Those who have been following the challenge of intrusive development in historic zones should not be surprised to learn that the problem is not confined to Armory Park. Our neighbors to the west in Barrio Historico are having the same sort of problem with a townhouse development. Their historic board has published the following pamphlet seeking support for their effort to fight the development. Since many in our neighborhood have had difficulty viewing the pamphlet, I am reproducing it here. The print is small but I hope you can read it.
Please support Barrio Historico as they supported us at the Baffert zoning hearing. We may not win this fight but if we don’t stand together, we are sure to lose the war against developer money.
Most involved members of our Armory Park community are already aware of the proposal to construct a new commercial and residential building on the northeast
corner of 6th Avenue and 18th Street. The project periodically becomes subject of discussion and then fades to the background for long periods. Now is a good time to be paying attention to developments. Continue reading “Baffert Controversy”
It has been too long since I posted an article here but I hope to change that for the future. Some may know that I also manage the website for the neighborhood association (APNA) and I am also helping the historic board (APHZAB) to apply technology for an improved historic review process. All of these things are exciting but also demand time and attention.
Consequently, I needed to prioritize my efforts and restructure how each project will function. This site (AroundArmoryPark.net) will focus on community commentary, history and happenings in the wider world which impact us in Armory Park. While I have generally stayed away from political subjects, it is not possible for me to ignore things which are important to a viable neighborhood and city. Some examples might be education, neighborhood preservation, historic preservation and defense of local control over local matters. Continue reading “Busy Days”
As downtown residents, most of us are familiar with the Downtown Tucson Partnership (DTP). Their mission statement is: To be the catalyst for making Downtown Tucson the place people want to live, work, and play; where new ideas happen; and that is the economic development and cultural epicenter of the region. The ability to attract businesses and customers is an essential component. Continue reading “Help for Homeless Neighbors”
Many of you may have noticed the construction at the corner of 5th Avenue and 18th Street. We will soon see four new houses there designed by Tucson architect, Rob Paulus. The houses are small on the exterior with an appearance similar to many of the historic bungalows in Armory park. Actually each bungalow has 1780 square feet of living space, 3 bedrooms and 2 baths according to the Paulus website (http://robpaulus.com/projects/18th-street-bungalows/). Each house will have one off-street parking space. Continue reading “New Houses in the ‘Hood”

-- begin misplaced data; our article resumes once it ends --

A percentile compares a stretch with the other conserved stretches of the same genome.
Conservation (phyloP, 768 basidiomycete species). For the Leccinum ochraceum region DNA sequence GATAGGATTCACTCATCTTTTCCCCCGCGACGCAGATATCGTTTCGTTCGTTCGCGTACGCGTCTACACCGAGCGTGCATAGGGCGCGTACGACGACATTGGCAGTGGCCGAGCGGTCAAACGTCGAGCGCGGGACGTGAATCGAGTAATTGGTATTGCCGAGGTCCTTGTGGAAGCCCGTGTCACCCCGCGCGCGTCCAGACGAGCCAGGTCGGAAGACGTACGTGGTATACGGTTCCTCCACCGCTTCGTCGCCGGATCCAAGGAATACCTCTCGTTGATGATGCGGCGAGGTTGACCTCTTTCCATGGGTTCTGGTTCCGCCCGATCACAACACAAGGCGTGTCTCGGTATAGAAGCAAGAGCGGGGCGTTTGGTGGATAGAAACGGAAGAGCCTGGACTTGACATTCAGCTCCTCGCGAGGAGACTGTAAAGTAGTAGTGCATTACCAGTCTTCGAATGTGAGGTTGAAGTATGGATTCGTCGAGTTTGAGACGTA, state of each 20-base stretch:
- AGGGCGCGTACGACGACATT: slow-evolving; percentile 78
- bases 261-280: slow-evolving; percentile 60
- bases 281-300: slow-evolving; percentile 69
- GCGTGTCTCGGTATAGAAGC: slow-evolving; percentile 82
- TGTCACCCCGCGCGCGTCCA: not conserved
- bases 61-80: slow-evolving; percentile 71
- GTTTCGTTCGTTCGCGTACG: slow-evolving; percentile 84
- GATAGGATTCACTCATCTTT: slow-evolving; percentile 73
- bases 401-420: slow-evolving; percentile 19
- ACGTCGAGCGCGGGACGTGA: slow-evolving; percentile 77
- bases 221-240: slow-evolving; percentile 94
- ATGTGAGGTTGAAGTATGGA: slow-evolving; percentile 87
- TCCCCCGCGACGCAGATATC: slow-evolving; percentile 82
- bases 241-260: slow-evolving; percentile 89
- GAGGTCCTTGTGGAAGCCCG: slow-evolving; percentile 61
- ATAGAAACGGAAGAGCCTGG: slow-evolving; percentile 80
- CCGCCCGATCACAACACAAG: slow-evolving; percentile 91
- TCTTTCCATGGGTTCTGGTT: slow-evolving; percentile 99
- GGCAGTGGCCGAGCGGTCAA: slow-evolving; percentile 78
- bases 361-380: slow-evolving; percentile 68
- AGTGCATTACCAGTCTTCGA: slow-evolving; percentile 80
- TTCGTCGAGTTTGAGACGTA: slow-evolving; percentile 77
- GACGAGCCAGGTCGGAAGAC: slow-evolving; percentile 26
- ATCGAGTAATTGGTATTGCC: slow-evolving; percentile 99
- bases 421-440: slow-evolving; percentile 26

It has been some time since I have posted an article because I have been busy with some exciting things related to historic preservation in Armory Park. I’ve made it clear on these pages that preserving our neighborhood’s historic character has a high priority for me. Continue reading “Historic Preservation Activities”
This rather lengthy piece was taken from Steve Kozachik’s latest newsletter. You may recall my earlier piece on the subject based on my attendance at a public hearing. Steve’s interest is the same as mine, the casual way that city government treats its legal and ethical obligations to our communities. The motivation is economic with our local politicians prioritising economic growth and tax revenue over the environment and community wellbeing. With all of the economic activity near the city center, we should expect similar problems sooner or later. There is a lot of detail here but Steve laid out the issues better than I did. Continue reading “More About Fry’s – Houghton and 22nd”
At the last APNA meeting (11/14), two important neighborhood organizations held elections to fill positions on their boards of directors. Outside of the scheduled APNA meeting, the historic board (APHZAB) elected three individuals by acclamation. Here are their names (and their category of membership): Michael Means (property owner), Steve Grede and Patrick O’brien (both are subject matter experts). They will join the board on the approval of Mayor and Council, expected within a month. The board will elect its officers at the next meeting. Continue reading “Two Neighborhood Elections”